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RE: filmscanners: OT: photographing on the street



>I wonder if asking for a release could create additional problems;

Yes; but you could say that the additional problems are the cost of doing
the business of street photography.  There is no free lunch.

>once someone has refused to sign you have an explicit lack of consent for
the
>photograph to be used. Once you ask, might not you be more committed to
>ceding to the subject's wishes.

True; but shouldn't you out of shear sensitivity and respect for the wishes
of another human being.  Unless you are a journalist and relying on the
public's right to know a newsworthy event, you do not have an absolute right
to use an individual's image for public display or sale once they have
explicitly denied you permission in some states and have knowingly opened
yourself up to the possibility of legal action which you just might lose.
Why would you want to do this unless you were a journalist and were
justifying it on not artistic grounds but on the newsworthiness of the
photograph.   As an aside, some courts have found that, if the person's
image, even if identifiable, is merely incidental to the image and not the
central focus of it, a release may not be necessary and the plaintiff may
not have any standing in an invasion of privacy suit - especially if they
were in a public place and in public view - even if the image was sold
commercially.

>In any event, unless someone does relatively static 'street portraits' I
>have a hard time imagining a way of even approaching most subjects of a
>streetphoto

Of course that depends on what type of street subjects you shoot.  I have
found that many of the street scenes that I have shot do not comprise down
and dirty grab shots of scurrying people but of people who are relaxed or,
at least, are staying put for a while and where I even had time to consider
different camera angles or to change lenses.  If you do mostly street
photographs of dynamic street scenes and people on the run, I would imagine
that you would have to be somewhat brazen and bold to engage primarily in
that type of street photography to begin with so you should be bold and
brazen enough to go up to people and ask for permissions even if it means
interrupting a conversation of stopping them on the street.

>There are times when such photographs include a number of unrelated
>people moving off in all directions

Two key questions you need to ask yourself in determining if you
pragmatically should or really need to go after releases are: are the people
recognizable and are they central or incidental to the image.  If they are
unrecognizable or are incidental to the image, commonsense would tell you
that the odds of being sued and of losing are low so it might not be
necessary to obtain permissions as well as impractical to do so.  However,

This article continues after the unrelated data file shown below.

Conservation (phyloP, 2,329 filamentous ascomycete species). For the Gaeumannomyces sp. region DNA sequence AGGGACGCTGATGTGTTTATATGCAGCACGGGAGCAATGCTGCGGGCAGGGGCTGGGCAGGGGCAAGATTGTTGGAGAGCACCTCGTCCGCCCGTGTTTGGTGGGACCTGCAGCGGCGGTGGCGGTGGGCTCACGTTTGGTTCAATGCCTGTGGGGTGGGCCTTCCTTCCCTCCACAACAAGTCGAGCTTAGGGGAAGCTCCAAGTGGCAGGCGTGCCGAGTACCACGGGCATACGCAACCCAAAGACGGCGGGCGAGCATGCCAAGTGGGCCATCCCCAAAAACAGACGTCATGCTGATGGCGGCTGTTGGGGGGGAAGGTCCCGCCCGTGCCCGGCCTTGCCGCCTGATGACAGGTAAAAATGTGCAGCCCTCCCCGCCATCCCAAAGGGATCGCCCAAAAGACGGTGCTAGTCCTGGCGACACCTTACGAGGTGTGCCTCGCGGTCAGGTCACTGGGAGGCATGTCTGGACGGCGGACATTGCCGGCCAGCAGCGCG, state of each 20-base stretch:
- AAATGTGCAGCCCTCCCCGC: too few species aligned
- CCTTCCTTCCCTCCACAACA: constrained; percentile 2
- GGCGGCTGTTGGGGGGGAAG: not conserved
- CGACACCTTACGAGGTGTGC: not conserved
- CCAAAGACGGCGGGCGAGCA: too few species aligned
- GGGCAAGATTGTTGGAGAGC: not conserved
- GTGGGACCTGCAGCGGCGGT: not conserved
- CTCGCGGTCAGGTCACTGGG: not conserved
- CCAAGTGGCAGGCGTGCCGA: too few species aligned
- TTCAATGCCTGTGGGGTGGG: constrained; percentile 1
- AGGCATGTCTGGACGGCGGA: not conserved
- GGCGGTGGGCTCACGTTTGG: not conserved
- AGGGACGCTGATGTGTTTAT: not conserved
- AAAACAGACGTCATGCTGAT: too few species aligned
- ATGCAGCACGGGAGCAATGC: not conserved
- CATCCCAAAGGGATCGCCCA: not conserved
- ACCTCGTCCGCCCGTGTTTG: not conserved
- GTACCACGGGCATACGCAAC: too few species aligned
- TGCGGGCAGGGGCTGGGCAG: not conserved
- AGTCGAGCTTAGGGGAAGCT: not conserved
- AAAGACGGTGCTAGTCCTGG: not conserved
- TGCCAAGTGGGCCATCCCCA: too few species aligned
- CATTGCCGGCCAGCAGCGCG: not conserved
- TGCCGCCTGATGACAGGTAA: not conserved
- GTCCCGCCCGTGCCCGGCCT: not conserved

if the people are clearly recognizable and central to the image, then you
had better give serious consideration to obtaining releases if you intend to
publicly display or sell the image or you should forget about taking the
shot even if it is a key photographic moment.

>It would seem that having to get releases would just
>make classic street photography impossible, so if you are committed to
>do this type of work you have to take your chances.

Not impossible, just more difficult.  Obviously, no matter what you do, you
have to evaluate the odds and then take your chances; nothing is 100% safe
or certain.  The name of the game is to minimize your exposure as much and
as often as possible.

>Does anyone know a case where there has been a successful suit against a
>published or exhibited street photograher on privacy grounds?

Yes, there have been a number of them; check the links that I gave earlier.

>Rudolph Giuliani of NY, nor famous for his love of free
>expressions but a himself a shutterbug, once was quoted that there is a
>right to photograph anyone one wants in public places.

That is more true of New York State than it is for some other states in
terms of the nature of their various privacy and privacy related statutes
and in terms of their court decisions and opinions. Moreover, as I noted
elsewhere, it all turns on what the courts define as public places.  But he
is absolutely right in the US, you have a right to photograph anyone in
public places, you just may not have a right to display, publish, or use the
resulting image anyway or anywhere that you want.

-----Original Message-----
From: owner-filmscanners@halftone.co.uk
[mailto:owner-filmscanners@halftone.co.uk]On Behalf Of John Matturri
Sent: Monday, May 21, 2001 9:06 AM
To: filmscanners@halftone.co.uk
Subject: Re: filmscanners: OT: photographing on the street


I wonder if asking for a release could create additional problems; once
someone has refused to sign you have an explicit lack of consent for the
photograph to be used. Once you ask, might not you be more committed to
ceding to the subject's wishes.

In any event, unless someone does relatively static 'street portraits' I
have a hard time imagining a way of even approaching most subjects of a
streetphoto: do you run after a passerby or interupt their conversation?
There are times when such photographs include a number of unrelated
people moving off in all directions; do you hire crews to run after then
with explanations? It would seem that having to get releases would just
make classic street photography impossible, so if you are committed to
do this type of work you have to take your chances.

Does anyone know a case where there has been a successful suit against a
published or exhibited streetphotograher on privacy grounds? For what
it's worth even Rudolph Giuliani of NY, nor famous for his love of free
expressions but a himself a shutterbug, once was quoted that there is a
right to photograph anyone one wants in public places.

John M.




 




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